BufPreWrite hook dependent on buffer content

Hi!

The Problem

I want markdown files to get autoformatted on safe.
For that, I want to use pandoc. Since I have markdown files with pandoc’s YAML markdown header and latex content, I need to consider that.
Since the workaround needed for this creates redundant newlines in the beginning of the file (see github isse), I want to adress this by either deleting theses newlines or by changing the formatcmd depending on file content.

Why not use prettier for formatting?

I would like to use --reference-links with pandoc, which creates references for all the links in the document at the bottom of the file.

The Question

Depending on which way I choose, I want to do one of the following:

  • (a) delete three newlines in the beginning of the file or after the YAML header
  • (b) check the file content for a specific line within the YAML header

The problem is that either way, I’m not sure how to approach this since the YAML header starts with --- but ends with either --- or ....
Also, it normally is at the beginning of the file but it doesn’t have to by definition.

So the only way I can come up with for matching this is some sort of complicated PCRE regex, wich wouldn’t be very portable at all.

Maybe soneone else has another idea?

Hi basbebe,
It’s not everything but it may get you started. The top one I got from @dmerejkowsky. The other one I just winged it. Have fun. Bye :wave:

# on every `:write` a hook like this can be done for every file type.
hook global BufWritePost .* %{
  nop %sh{ pandoc --flags "${kak_hook_param}" }
}
----
# or on a specific file type you can run something like `pandoc --flags`
hook global WinSetOption filetype=latex %{
  hook window BufWritePost .* %{ sh%{ pdflatex -halt-on-error -file-line-error -output-format=pdf -synctex=1 [...] } }
}

Hey basbebe, forgot I had this. You could swap it out for pandoc or yaml parser…

hook global WinSetOption filetype=kotlin %{
    # <https://discuss.kakoune.com/t/what-is-the-right-way-to-do-format-on-write/922/2>
    set-option window lintcmd 'ktlint --relative --verbose --editorconfig="$HOME/.editorconfig"'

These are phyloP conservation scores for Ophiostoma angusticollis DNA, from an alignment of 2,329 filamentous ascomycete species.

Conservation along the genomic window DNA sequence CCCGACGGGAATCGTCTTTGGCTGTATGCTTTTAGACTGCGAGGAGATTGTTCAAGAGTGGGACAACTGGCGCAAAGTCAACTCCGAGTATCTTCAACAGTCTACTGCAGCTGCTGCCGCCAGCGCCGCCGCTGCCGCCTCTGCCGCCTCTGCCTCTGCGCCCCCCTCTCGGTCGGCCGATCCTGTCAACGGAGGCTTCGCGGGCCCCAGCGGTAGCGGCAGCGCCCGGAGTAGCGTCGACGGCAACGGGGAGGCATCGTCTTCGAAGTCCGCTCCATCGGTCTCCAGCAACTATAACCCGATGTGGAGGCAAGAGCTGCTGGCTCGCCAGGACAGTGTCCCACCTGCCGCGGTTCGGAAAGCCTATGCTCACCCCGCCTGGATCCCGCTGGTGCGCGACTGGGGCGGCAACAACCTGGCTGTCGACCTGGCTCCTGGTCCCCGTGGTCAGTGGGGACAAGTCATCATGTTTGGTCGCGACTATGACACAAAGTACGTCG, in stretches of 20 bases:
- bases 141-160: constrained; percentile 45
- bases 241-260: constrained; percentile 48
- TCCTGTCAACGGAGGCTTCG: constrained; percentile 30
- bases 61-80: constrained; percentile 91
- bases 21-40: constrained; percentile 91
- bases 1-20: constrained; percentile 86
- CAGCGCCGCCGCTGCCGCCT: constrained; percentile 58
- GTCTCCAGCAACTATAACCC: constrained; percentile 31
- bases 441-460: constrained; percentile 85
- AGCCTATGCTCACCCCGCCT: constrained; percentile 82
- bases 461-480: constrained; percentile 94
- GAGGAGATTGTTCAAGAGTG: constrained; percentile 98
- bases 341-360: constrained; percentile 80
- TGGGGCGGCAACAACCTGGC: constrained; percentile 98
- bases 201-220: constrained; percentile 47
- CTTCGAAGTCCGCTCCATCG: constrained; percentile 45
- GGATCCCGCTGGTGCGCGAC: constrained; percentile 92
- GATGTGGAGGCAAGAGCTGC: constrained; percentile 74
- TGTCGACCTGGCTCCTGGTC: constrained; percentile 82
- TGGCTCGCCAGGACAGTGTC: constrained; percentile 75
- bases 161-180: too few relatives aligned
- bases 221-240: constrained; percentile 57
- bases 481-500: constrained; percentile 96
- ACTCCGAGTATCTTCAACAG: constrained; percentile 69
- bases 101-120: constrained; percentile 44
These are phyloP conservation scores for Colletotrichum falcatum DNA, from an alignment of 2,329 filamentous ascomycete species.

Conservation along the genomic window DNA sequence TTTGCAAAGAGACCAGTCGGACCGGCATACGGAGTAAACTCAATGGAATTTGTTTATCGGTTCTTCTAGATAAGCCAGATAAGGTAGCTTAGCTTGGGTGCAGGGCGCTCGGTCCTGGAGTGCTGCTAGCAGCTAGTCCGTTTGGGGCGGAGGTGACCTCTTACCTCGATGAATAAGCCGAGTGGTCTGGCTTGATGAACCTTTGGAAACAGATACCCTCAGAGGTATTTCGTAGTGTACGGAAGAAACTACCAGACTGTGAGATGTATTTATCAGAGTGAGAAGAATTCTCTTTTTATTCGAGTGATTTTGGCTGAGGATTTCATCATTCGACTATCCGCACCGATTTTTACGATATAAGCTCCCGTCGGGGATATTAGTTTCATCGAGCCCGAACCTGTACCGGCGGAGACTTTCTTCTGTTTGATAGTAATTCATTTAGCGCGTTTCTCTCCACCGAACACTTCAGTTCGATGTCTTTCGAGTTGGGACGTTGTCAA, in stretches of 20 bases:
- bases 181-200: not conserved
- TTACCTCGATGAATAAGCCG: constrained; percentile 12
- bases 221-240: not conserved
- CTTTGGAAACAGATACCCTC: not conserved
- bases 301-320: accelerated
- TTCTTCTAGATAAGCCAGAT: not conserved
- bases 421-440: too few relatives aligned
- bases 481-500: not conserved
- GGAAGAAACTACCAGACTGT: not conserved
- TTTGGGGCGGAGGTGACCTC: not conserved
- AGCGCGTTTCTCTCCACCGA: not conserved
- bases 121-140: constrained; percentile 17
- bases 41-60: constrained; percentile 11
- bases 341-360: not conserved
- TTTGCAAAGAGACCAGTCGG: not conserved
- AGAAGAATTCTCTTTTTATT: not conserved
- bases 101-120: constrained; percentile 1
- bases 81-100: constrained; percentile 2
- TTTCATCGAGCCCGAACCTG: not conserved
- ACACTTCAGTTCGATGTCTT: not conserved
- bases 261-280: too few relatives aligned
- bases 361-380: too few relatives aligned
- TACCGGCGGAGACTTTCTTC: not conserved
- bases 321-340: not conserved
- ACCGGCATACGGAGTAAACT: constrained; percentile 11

set-option window formatcmd 'ktlint --format--relative'
}

Bye buddy :wave:


Might actually have a solution for you basbebe that I came across today. Source adapted:
nficano 2019, permissions, dotfiles/bin/, viewed 05 March 2021, dotfiles/permissions at master · nficano/dotfiles · GitHub

#!/bin/sh
#/ Shows the permissions of a file or directory in octal form.
#/
#/ USAGE:
#/    permissions /path/to/file/or/dir
#/
#/ EXAMPLES:
#/    permissions /usr/bin    # drwxr-xr-x 755 /usr/bin

usage () {
  grep '^#/' < "$0" | cut -c4-
}

As the line begin is always known then the problem is only the line end. We can look for simple alternation pattern and pipe the result as above. Also consider the sed utility, a play ground can be found here https://sed.js.org/.

grep '^---.*(---|....)' | utility

Unix utilities are not one off my strengths, so it’s an idea not proof of concept.

If that was no help to you at all, see you tomorrow. Bye :wave:.

Hi duncan,

thanks for getting into this!

The last grep rule might go in the right direction.
I will have to somehow select everything except the YAML header and consider the case when it’s not at the beginning of the file.

I was kind of hoping there was another way of doing this in Kakoune (like how syntax highlighting and other highlighters select parts) but I guess this is the right approach.

Hey basbebe, just had this thought that we haven’t considered for the yaml file. Output to temp and do your thing, then save it, the way you like it:

# ref: https://github.com/mawww/config/blob/master/kakrc#L136
define-command -params .. fifo %{ evaluate-commands %sh{
   output=$(mktemp -d "${TMPDIR:-/tmp}"/kak-fifo.XXXXXXXX)/fifo
   mkfifo ${output}
   ( eval "$@" > ${output} 2>&1 & ) > /dev/null 2>&1 < /dev/null

   printf %s\\n "evaluate-commands -try-client '$kak_opt_toolsclient' %{
           edit! -fifo ${output} *fifo*
           hook -always -once buffer BufCloseFifo .* %{ nop %sh{ rm -r $(dirname ${output}) } }
       }"
}}

Copy and paste the bellow example into kakoune and give it a run manually to see the keys in action.

---
Then on the *fifo* buffer do this:

# multi line output from begin and all lines inclusive of ending. 
execute-keys %s^---.*(^---|^...)$<ret>

# to delete all the enclosed
execute-keys d

# Or if on the one line match it, grab it, 
execute-keys %s^---.*(---|...)$<ret>

# and everything above it. Then delete current selection.
# <a-;>Gkdd <-- an extra d key maybe needed to remove top blank line.
execute-keys <a-;>Gkd

# either evaluate-commands or execute-keys for this one, I'm not sure which.
execute-keys :write filename.yaml

...

:doc execeval

‘execute-keys runs keys as if they were pressed, whereas evaluate-commands evaluates its given parameters as if they were entered in the command prompt’.

Am I getting any better? All the best. Bye :wave: